“President Trump solicited foreign interference in our democratic elections, abusing the power of his office by seeking help from abroad to improve his re-election prospects at home,” Mr. Schiff said. “And when he was caught, he used the powers of that office to obstruct the investigation into his own misconduct.”
Taking to the well of the Senate, Mr. Trump’s defense team furiously rebutted Mr. Schiff’s assertion, denouncing the case against the president as an “unlawful” attempt to deprive him of re-election.
“They’ve come here today and they’ve basically said, ‘Let’s cancel an election over a meeting with the Ukraine,’” said Pat A. Cipollone, the White House counsel. “It would be a completely irresponsible abuse of power to do what they’re asking you to do: to stop an election, to interfere in an election and to remove the president of the United States from the ballot.”
Then, one day before the White House team was set to conclude their opening arguments, a bombshell roiled the trial: John R. Bolton, the president’s former national security adviser, wrote in his unpublished manuscript that Mr. Trump told him directly that he wanted to continue freezing military aid to Ukraine until officials there helped with investigations into Democrats — exactly what the articles of impeachment accused the president of doing.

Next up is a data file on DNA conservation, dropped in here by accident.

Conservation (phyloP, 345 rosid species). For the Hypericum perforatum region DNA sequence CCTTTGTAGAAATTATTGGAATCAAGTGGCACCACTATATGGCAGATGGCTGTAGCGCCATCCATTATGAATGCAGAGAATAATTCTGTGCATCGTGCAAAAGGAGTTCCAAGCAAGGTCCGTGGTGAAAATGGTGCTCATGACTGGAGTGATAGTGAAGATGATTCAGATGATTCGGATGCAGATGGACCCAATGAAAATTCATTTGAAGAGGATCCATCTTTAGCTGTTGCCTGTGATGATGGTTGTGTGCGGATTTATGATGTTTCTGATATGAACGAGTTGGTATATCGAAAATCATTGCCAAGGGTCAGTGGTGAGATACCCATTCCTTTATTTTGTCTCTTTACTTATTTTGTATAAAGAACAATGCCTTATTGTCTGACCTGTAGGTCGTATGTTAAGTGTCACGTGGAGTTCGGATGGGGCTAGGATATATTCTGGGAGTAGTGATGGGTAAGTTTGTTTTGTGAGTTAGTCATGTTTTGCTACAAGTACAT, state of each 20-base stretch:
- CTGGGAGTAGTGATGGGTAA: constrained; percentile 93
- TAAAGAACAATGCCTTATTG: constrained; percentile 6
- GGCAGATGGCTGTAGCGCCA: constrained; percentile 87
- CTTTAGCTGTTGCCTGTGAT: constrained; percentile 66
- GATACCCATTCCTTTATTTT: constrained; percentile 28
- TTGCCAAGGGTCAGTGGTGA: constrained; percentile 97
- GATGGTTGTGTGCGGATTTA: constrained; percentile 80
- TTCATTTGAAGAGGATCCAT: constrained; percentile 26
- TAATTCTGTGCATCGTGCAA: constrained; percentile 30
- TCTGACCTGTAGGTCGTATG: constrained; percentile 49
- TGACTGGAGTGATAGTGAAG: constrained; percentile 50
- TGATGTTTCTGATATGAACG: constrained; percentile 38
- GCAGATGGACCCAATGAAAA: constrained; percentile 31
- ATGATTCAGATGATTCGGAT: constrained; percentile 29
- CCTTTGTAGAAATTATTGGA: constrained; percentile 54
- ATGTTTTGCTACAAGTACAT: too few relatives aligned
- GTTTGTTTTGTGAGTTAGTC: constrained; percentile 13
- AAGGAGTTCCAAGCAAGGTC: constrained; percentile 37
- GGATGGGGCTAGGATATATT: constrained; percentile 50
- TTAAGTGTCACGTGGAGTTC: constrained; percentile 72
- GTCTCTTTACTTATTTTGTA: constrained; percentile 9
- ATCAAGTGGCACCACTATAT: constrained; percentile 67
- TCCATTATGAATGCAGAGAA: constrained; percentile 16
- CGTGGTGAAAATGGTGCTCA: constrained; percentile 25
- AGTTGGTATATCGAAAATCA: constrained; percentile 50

The account, first reported by The New York Times, suddenly created a question: Would the new disclosure prompt a critical mass of Republicans to demand to hear from Mr. Bolton or other witnesses?
After being held hostage for days to the rhetorical whims of the impeachment managers and the president’s defense team, senators seized on the opportunity to pepper each side with questions.
Parsing each question for subtext, an eager press corps eyed each question carefully searching for hidden meaning that might convey what tight-lipped senators might be thinking.
The Final Days
As the trial crescendoed, inching closer to a vote to hear from witnesses like Mr. Bolton, the pressure on a handful of moderate Republican senators, like Senator Lisa Murkowski of Alaska and Senator Lamar Alexander of Tennessee, who is not running for re-election in 2020, reached a fever pitch. Facing pressure from both their own party to hold the line, and from Democrats who found hope in each vague statement the lawmakers issued, they remained stone-faced.
But by last Friday night, the outcome had become clear: Senate Republicans would hold together to turn back a plea to hear from Mr. Bolton and other witnesses. With those votes cast, the end of the trial began to neatly fall into place, cemented by a victorious thumbs-up from Senator Mitch McConnell of Kentucky, the majority leader.
Taking a victory lap in the chamber where it began, Mr. Trump delivered a confident State of the Union address Tuesday night from the House floor, basking in the applause of Republicans — and prompting Speaker Nancy Pelosi to rip up his remarks in a display of defiance.
On Wednesday, Mr. McConnell delivered the president his acquittal, and after three weeks, the trial was over.
Produced by Lance Booth.